Full disclosure: Annmarie provided recipes for each of our three books. We are friends, but it was the truck that brought us together.

Eventually, the so-called food truck hub in my area began to be overrun with renegade trucks. Trucks that didn't even have signage. Trucks that served mostly fried foods that were likely purchased in bulk at a kitchen supply store. They'd get to the hub at 7am and leave no room for the regular trucks that served more interesting and house-prepared foods. Little Gypsy stopped coming around, though I do see the original truck once in a while.

Food Trucks in Baltimore seem to be going strong, as seen by the recent Food Truck Week and various festivals. But I rarely bother to get a truck lunch anymore.

Now if I want one of Annmarie's crab cakes, I can go to the Gypsy Queen Truckstaurant. While it's not convenient to work, the hours are longer, so I can have dinner as well as lunch. Or both.

The Truckstaurant is situated in a former garage on Clipper Mill Road. If you're trying to find the place while heading south on Clipper Mill and have driven as far as Birroteca, you've just passed it. Turn yourself around and go back a few hundred feet; you can definitely see the sign when approaching the restaurant from that angle. Eventually there will be a sign on Clipper Mill, which will make finding the place much easier.

The restaurant is much like a Tardis--it's far bigger on the inside than it seems on the outside. Annmarie and Tom did most of the work themselves, including painting and decorating. The result is a fun and eclectic space that feels like its been around for ages. It's homey and comfortable, with booths, a back lounge, and a long bar. There's also a dining space with tables on the other side of a clever partition made from empty wine bottles donated by restaurants and friends.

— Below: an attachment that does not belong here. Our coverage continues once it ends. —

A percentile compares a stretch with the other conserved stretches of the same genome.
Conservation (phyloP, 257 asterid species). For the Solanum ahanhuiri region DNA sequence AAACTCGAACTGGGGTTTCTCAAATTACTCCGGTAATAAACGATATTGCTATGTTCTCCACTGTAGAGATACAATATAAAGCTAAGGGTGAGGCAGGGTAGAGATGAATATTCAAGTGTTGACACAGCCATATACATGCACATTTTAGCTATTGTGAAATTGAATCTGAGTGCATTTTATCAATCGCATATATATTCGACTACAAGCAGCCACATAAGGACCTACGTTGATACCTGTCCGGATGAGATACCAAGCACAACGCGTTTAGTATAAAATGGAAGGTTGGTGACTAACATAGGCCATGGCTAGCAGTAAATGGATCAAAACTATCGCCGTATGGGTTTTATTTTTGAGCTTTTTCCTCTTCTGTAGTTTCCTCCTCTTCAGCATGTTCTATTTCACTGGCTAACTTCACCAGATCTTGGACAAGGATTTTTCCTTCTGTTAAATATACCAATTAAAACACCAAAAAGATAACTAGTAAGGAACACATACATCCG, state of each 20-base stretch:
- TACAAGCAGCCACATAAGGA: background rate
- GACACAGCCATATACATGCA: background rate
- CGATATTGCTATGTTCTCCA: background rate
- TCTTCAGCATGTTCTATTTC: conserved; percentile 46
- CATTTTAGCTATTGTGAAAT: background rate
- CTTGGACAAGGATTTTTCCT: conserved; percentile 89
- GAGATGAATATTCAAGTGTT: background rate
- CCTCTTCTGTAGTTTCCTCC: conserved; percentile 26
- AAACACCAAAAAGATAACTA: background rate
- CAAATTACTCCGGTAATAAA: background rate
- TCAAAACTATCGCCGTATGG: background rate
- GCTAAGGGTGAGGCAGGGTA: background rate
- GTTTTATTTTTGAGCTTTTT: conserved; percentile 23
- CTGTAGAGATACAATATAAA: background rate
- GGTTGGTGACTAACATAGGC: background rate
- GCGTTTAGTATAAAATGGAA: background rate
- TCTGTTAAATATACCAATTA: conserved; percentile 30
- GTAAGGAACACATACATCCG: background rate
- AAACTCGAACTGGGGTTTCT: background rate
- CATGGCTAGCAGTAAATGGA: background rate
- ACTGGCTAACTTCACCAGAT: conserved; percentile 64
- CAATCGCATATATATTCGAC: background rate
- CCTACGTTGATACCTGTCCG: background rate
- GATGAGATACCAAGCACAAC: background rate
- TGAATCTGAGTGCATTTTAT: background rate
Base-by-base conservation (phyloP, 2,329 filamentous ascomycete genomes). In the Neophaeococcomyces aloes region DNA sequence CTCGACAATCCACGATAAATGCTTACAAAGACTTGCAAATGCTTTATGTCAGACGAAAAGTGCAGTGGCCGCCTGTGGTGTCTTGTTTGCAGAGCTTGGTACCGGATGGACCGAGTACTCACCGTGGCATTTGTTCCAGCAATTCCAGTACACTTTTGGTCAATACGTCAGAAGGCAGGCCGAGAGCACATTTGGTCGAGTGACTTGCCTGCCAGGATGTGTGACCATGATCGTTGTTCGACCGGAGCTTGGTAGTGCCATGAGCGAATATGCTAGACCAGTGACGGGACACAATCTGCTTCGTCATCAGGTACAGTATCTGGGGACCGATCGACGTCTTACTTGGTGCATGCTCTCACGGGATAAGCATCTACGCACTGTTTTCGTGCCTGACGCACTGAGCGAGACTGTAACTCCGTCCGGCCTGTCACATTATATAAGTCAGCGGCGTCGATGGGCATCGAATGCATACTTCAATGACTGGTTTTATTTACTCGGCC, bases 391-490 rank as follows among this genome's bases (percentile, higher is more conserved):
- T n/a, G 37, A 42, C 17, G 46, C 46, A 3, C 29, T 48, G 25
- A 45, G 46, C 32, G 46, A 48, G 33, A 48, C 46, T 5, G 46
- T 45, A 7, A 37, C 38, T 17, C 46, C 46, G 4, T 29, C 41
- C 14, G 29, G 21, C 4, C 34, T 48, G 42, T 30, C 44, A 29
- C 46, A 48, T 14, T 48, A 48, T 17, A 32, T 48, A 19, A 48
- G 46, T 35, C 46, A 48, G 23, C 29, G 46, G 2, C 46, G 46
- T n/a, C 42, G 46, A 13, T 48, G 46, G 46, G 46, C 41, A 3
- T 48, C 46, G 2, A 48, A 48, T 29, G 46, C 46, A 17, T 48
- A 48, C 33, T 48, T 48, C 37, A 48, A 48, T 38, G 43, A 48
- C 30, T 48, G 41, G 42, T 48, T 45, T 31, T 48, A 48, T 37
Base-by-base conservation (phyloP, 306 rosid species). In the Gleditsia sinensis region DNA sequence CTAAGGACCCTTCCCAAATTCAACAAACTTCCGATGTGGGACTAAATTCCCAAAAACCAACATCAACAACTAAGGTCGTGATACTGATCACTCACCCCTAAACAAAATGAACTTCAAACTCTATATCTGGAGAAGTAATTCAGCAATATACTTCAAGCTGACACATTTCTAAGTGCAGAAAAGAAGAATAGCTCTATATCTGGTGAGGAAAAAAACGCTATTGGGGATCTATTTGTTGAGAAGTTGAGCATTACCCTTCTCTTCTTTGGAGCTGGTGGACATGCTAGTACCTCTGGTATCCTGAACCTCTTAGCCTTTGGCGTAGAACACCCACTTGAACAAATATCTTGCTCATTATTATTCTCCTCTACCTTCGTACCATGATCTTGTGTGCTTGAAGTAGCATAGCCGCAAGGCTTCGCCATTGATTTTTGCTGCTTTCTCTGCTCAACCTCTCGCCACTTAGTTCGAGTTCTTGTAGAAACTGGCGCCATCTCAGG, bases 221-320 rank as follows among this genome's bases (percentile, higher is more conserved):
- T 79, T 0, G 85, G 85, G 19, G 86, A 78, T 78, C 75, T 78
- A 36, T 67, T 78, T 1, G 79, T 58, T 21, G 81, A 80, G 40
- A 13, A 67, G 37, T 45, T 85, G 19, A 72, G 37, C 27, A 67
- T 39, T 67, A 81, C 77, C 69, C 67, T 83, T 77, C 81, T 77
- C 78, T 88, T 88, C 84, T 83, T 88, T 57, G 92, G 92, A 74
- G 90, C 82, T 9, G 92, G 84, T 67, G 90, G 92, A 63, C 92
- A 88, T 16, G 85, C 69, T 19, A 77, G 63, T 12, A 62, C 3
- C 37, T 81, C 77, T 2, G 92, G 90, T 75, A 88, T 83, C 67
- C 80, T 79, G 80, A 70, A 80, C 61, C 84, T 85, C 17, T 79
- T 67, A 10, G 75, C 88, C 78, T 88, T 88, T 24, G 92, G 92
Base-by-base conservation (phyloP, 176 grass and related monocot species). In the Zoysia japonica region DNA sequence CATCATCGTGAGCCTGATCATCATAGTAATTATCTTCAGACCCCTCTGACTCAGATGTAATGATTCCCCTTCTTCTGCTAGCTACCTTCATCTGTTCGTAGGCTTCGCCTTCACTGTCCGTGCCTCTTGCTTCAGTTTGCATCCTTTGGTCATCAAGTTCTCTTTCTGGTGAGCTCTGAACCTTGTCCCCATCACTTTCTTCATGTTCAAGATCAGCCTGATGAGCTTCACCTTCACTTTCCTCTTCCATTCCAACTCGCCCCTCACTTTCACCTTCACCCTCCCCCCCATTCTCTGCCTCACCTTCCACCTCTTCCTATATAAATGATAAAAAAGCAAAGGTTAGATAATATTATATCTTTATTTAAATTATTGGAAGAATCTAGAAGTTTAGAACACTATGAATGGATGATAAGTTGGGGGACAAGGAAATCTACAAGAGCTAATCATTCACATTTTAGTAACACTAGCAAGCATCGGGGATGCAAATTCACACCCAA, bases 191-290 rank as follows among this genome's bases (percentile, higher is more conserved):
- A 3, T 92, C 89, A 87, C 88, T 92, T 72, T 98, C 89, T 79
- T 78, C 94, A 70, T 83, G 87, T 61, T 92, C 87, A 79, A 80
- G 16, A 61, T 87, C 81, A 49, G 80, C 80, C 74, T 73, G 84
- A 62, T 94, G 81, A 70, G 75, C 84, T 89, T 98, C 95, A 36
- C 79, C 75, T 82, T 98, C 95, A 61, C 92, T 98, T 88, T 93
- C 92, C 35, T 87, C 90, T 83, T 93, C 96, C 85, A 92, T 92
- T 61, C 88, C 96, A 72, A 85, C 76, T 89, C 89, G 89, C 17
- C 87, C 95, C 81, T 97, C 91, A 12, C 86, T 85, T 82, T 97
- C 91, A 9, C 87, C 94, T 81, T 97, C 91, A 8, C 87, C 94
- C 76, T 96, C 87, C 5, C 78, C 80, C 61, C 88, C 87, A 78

The menu includes all of the food trucks' greatest hits, including various items stuffed into waffle cones. My favorite is the crab cone. Annmarie's crab cakes are "saucy," that is, very moist, which is the way I prefer them. They're also topped with her dynamite chipotle aioli, which is good on just about everything. Possibly even chocolate cake (though I haven't tried that yet).

There are all manner of other goodies on the menu, including chicken wings and fat dates stuffed with bleu cheese and wrapped in bacon.

One of the advantages of a brick-and-mortar version of Gypsy Queen is a liquor license, so one can have beer, wine, or cocktails with their noms. Additionally, GQ Truckstaurant has a ridiculous 7-hour-long Happy Hour Tuesday - Friday from 11am to 6pm, which seems like a damn fine excuse for day drinking.

Gypsy Queen Truckstaurant
3515 Clipper Mill Rd
Baltimore, MD 21211
(443) 869-5602

Posted on

Friday, November 09, 2018

Flashback Friday - The Food Market

flashback friday graphic
This post originally appeared on on December 12, 2012.


After being urged by several different people to try the Food Market, we did, with some delicious results.

The place is popular. Seriously. We eat dinner early, partly to miss the crowd, partly because we're old. By 6pm on a Saturday, the place was hopping, and getting louder by the minute. The music was loud, the people were louder, and the restaurant has no sound-absorbing materials at all, apart from the barely-padded banquette seats. So bring earplugs and a hearty appetite because there's lots to try.

The menu at the Food Market has categories like "little," "small," "big," and "in-between," which translates as "finger food appetizers (plus a soup)," "appetizers that require a fork," "entrees," and "sandwiches." (You're welcome.) Absolutely everything sounded like something we wanted to eat, so it was a bit hard to narrow down our choices. Eventually we settled on two littles, two smalls, and one in-between to share.